The lighting is just as varied, with 1960s French standard lamps and a simple 1940s Swedish pendant light (Angelucci), diamond glass wall sconces (Euroluce) and modern downlights (Pure 1, Flos). There is something for everyone, but it all works. The ambience is relaxing; the styles and eras retain their individuality, but somehow just work together so that no one piece looks or feels out of place. As Beynon comments, “The interior was a process of exploring beyond normal solutions, seeking and salvaging distinctive pieces to be appropriated in a new light.”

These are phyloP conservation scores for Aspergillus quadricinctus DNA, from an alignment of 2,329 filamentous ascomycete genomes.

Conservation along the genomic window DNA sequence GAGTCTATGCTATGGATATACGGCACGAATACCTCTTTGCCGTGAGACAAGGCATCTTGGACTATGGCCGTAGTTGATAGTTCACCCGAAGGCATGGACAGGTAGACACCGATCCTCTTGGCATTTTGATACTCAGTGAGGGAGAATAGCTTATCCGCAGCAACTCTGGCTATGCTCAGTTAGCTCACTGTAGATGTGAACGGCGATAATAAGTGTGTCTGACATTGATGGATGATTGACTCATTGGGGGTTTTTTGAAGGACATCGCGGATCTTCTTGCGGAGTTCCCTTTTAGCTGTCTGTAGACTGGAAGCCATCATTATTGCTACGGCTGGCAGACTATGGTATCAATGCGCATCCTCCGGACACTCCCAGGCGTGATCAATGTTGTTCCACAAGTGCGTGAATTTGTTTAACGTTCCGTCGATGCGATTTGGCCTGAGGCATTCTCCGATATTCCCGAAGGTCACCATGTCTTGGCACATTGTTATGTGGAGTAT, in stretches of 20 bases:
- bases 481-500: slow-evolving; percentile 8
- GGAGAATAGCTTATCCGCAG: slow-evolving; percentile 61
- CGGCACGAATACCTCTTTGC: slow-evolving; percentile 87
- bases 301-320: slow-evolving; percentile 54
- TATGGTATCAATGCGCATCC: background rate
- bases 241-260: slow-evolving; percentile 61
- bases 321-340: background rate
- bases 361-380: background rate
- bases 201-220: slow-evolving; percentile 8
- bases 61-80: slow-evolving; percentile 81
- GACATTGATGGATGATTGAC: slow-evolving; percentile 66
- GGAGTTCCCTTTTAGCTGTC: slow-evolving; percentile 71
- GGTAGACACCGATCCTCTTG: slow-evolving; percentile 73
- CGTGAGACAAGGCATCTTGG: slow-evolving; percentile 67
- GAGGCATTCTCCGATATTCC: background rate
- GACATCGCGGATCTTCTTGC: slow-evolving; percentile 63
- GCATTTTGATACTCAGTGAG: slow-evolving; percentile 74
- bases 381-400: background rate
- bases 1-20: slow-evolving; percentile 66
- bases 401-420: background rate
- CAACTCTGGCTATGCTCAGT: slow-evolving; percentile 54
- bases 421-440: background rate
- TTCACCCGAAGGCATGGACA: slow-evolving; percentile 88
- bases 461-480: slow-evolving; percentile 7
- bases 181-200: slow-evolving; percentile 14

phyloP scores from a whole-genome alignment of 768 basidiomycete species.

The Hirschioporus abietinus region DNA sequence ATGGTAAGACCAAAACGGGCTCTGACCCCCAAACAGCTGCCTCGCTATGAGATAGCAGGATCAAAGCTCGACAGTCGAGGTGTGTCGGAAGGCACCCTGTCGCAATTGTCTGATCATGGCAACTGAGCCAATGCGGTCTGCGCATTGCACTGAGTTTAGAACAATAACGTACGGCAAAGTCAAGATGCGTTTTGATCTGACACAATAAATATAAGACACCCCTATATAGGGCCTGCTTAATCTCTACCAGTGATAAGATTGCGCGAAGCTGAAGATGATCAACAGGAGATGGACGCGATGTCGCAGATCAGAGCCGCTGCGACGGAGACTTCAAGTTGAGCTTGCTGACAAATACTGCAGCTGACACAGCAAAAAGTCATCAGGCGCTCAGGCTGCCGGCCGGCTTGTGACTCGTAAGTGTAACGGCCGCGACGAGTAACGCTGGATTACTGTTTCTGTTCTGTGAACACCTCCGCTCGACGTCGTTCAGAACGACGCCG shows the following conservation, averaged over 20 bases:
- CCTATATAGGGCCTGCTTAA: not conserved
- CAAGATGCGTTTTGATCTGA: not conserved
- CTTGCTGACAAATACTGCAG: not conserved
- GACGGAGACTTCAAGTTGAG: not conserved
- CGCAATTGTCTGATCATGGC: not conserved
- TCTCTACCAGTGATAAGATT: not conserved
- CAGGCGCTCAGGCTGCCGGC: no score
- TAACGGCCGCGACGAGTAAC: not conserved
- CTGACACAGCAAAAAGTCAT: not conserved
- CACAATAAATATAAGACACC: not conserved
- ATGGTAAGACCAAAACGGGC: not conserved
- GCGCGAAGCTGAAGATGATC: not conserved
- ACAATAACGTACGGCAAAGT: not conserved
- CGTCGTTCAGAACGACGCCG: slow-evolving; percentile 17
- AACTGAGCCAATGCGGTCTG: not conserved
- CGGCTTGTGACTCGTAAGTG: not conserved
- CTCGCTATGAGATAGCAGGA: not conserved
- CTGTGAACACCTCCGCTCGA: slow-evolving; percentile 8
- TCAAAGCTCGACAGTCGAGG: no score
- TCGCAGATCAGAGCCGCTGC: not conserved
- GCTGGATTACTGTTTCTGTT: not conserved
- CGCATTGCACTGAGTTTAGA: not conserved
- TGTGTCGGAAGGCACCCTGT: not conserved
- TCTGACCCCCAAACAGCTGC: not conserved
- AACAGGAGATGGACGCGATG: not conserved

The Wolf Upstairs is a special place that has taken the best from the past and the present to create something for the future. The talent of the designers shines through in every acquisition and subsequent placement. Hounslow echoes the sentiment, “Special interiors do not always come from creating the new and extraordinary, but through collecting and curating stories and splendours from the past.” One of the enchanting things about The Wolf Upstairs is that it is somewhere to make new memories while being surrounded by them. This eclectic interior presents beauty and style from the past in a modern day setting and together they make a perfect partnership.